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A simple way to launch GUI apps as root System
The site has a really nice writeup on launching GUI apps as root. After searching fruitlessly I found this hint to be succinct and useful.

[robg adds: I haven't needed a GUI app running as root for quite a while, but that's probably because I tend to do most of my root editing in the Terminal using sudo vi. Keep in mind that you can do great damage quite easily if you're running an editing application as root; I strongly recommend quitting the editor as soon as you finish whatever task required root.]
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A simple way to launch GUI apps as root
Authored by: GlowingApple on Jul 16, '04 12:36:00PM

This seems to work great for applications, so for editing text files and plist files and such it will be very helpful. However, is there any way to open a path as root using Finder? Using the open command is the only way I can see, but as that post mentioned, sudo open doesn't actually open the path as root. I have tried specifying the entire path of Finder (sudo -b /System/Library/.../ followed by the path of the folder I want to open as root. My dock flashes briefly, as if Finder were relaunched, but that's all I see. When I look at what applications are running, I have another Finder running. The only way I can see how this would work is to do a killall on Finder, and then open Finder as root. Would this essentially give me root access on folders? I could then killall Finder when I'm done and launch it as my normal user. Any idea if this is what I would need to do, or is there any way to just open a single folder as root???


When Microsoft asks you, "Where do you want to go today?" tell them "Apple."

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root Finder
Authored by: r0n on Jul 19, '04 05:23:48AM

I think there was a hint for this since 10.1:

just copy /System/Library/.../ to anywhere and rename it or whatever. Now you´re able to drag´n´drop on Pseudo to run as root.

However then there are two Finders running (the User Finder and the pseudo-root copy) sharing the same Dock Icon. In Panther you could distinguish between the User and Root mode windows: The sidebar will contain "root" and the whole finder window configuration might appear different..

Since it´s a bit messy to quit the Finder from Dock if you were adding the 'quit' menu entry (gonna be relaunched instantly sometimes...) i prefer killing the Root-Finder from Terminal or ActivityMonitor utility.

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Editing text files as root
Authored by: brion on Jul 16, '04 04:48:24PM
If you want something a little nicer than vi (or Terminal-based emacs ;) BBEdit will let you authenticate at save time when saving files you don't normally have write access to. Not sure if the cheap version does too.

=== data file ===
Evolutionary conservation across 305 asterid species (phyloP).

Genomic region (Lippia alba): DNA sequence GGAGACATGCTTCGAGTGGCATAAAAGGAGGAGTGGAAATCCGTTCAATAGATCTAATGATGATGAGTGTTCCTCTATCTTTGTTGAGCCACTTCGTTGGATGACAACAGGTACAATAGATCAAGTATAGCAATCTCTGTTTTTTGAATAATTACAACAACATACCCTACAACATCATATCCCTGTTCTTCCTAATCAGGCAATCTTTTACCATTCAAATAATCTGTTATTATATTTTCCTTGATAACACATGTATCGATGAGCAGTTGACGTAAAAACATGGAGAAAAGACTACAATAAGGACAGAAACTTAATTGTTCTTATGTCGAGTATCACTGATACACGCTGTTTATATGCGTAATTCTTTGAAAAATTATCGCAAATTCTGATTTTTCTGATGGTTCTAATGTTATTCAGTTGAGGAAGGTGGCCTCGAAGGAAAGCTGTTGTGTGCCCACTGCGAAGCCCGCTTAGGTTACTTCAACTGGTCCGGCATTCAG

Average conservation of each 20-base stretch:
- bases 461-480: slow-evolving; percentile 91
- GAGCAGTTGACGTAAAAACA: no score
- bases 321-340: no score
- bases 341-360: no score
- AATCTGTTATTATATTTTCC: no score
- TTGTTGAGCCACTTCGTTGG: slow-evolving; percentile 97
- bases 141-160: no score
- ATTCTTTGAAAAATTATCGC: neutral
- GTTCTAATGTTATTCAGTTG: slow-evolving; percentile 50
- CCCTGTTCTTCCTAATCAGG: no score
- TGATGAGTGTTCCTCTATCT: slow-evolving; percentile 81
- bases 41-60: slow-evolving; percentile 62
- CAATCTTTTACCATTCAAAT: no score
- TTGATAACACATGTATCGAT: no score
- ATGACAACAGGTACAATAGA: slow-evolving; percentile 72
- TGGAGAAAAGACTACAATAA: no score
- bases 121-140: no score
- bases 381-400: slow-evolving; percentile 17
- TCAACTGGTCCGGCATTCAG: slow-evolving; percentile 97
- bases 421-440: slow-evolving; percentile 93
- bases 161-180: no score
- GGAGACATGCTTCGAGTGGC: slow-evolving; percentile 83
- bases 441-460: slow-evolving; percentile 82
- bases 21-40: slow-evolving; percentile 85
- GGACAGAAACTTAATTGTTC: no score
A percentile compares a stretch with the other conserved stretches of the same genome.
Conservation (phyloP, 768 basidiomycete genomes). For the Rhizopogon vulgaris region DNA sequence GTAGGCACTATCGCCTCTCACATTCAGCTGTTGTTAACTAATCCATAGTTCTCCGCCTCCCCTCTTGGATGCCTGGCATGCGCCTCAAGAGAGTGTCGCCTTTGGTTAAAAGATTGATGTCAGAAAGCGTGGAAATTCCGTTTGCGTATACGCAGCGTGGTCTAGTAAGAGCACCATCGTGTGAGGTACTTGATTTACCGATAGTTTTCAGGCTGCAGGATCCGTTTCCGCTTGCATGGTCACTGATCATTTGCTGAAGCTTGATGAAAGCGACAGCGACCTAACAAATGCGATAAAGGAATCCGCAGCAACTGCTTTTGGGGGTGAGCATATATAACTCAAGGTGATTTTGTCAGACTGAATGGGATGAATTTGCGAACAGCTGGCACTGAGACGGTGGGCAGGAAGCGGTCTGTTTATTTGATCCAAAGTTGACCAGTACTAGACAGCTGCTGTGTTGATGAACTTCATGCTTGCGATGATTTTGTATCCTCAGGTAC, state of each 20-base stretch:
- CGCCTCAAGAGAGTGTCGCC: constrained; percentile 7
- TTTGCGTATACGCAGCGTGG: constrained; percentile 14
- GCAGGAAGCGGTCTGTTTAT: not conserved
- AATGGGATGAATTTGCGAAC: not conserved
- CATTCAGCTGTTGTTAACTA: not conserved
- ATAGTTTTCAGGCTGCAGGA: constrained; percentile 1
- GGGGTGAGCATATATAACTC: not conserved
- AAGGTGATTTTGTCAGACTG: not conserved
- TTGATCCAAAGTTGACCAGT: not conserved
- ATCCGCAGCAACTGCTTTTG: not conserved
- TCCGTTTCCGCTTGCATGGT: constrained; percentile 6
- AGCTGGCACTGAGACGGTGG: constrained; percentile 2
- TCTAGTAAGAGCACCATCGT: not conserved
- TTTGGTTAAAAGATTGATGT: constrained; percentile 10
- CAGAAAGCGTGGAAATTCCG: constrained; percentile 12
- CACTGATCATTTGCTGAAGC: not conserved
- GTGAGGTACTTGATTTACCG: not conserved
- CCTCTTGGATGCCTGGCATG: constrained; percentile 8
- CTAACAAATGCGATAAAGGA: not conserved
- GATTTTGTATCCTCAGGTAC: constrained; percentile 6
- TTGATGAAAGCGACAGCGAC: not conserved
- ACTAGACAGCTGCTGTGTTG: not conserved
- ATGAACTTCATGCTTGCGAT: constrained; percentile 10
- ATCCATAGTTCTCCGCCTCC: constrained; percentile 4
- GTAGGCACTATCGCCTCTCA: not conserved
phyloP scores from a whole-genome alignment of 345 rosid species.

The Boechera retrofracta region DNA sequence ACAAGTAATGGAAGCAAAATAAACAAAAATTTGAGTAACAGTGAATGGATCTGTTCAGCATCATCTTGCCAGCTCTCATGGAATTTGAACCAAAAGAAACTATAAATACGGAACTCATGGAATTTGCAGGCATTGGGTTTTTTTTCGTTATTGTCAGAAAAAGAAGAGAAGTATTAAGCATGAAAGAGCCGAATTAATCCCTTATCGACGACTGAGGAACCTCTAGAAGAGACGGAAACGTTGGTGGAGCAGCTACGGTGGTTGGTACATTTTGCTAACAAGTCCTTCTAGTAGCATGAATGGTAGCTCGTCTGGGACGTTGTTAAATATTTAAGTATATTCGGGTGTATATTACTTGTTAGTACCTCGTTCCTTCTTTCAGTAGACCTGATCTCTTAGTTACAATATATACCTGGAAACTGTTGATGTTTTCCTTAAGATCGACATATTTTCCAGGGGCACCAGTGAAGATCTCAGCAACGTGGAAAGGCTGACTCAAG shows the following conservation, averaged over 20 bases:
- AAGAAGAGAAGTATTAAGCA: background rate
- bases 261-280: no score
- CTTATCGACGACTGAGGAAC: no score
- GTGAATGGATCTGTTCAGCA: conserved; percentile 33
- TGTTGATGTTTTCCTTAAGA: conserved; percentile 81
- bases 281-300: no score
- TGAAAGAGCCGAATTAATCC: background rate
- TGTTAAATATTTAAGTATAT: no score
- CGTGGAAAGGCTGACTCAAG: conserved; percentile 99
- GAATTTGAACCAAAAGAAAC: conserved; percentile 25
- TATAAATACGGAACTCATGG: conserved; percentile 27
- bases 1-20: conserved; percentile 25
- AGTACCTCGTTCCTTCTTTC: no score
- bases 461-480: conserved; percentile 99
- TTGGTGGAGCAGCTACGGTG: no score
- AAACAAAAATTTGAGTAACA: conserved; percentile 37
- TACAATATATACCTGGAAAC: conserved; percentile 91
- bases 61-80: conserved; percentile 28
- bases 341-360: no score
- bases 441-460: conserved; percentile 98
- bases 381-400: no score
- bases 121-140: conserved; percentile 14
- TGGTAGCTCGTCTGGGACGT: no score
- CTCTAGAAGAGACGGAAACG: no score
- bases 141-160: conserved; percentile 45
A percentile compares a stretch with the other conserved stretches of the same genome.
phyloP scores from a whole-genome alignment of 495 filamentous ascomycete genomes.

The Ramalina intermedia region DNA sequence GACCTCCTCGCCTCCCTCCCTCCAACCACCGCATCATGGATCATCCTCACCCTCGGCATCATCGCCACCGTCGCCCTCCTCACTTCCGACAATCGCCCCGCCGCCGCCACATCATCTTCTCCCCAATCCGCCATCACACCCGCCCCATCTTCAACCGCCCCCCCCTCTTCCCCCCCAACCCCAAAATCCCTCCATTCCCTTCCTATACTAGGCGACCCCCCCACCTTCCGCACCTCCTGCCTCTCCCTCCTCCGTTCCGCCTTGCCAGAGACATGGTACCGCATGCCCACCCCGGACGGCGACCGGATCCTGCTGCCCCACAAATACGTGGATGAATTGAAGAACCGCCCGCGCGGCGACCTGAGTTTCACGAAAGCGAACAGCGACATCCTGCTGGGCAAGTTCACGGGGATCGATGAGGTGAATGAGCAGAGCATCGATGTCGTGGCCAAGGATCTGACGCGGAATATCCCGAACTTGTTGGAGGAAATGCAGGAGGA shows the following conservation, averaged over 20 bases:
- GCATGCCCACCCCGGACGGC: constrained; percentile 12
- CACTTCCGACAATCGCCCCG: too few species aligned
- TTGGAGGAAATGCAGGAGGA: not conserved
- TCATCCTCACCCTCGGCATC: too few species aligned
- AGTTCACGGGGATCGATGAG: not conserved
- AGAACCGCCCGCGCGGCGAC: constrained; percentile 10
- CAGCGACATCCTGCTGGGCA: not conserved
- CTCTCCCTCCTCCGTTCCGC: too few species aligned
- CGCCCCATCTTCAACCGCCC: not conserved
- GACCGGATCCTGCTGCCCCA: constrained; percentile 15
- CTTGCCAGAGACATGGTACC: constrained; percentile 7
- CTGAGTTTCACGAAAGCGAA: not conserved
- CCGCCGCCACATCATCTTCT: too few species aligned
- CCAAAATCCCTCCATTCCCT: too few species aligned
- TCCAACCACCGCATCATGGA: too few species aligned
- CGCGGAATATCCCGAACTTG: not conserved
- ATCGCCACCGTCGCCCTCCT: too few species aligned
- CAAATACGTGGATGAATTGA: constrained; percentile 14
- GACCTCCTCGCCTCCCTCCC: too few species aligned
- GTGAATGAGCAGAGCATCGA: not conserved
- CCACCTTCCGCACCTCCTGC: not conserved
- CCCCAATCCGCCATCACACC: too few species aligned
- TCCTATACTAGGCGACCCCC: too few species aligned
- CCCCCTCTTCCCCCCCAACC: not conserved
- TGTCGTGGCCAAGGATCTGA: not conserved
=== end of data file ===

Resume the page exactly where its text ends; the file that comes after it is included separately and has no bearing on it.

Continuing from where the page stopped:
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Editing text files as root
Authored by: sjk on Jul 16, '04 08:55:24PM

TextWrangler prompts for authentication when saving to a write protected file that it's opened, but won't allow saving to one with a different filename (e.g. using "Save As") if the directory is write protected. And it only allows overwriting writable files in directories not owned by the user if it's opened them.

Someone more familiar with TextWrangler may know better. I won a copy the other day so your post was a reason to test it and reply.

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Editing text files as root
Authored by: Musti on Jul 17, '04 05:15:05PM

How I wish SubEtheEdit could do that out-of-the-box without any tricks (sudo SEE). It is a very nice, cocoa based, free, colloborative text editor written for OS X, not a port of an aging app (re: BBEdit) that costs more than the OS it runs on...

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A simple way to launch GUI apps as root
Authored by: prichardson on Jul 16, '04 06:36:55PM
I recommend a little app called Pseudo. It's $15 shareware, and I know the guy who wrote it, so please pay if you find it useful.

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A simple way to launch GUI apps as root
Authored by: simonpie on Jul 18, '04 12:07:56PM
pseudo is in fact nicer than the hint herein contained. If you use
sudo -b /pathtococktail/Cocktail
, then Cocktail will still ask the logged in user to authenticate before doing anything, and Cocktail has the feature (euphemism) of not letting you changing the user to authenticate. While pseudo does a correct job of asking for the administrative password.

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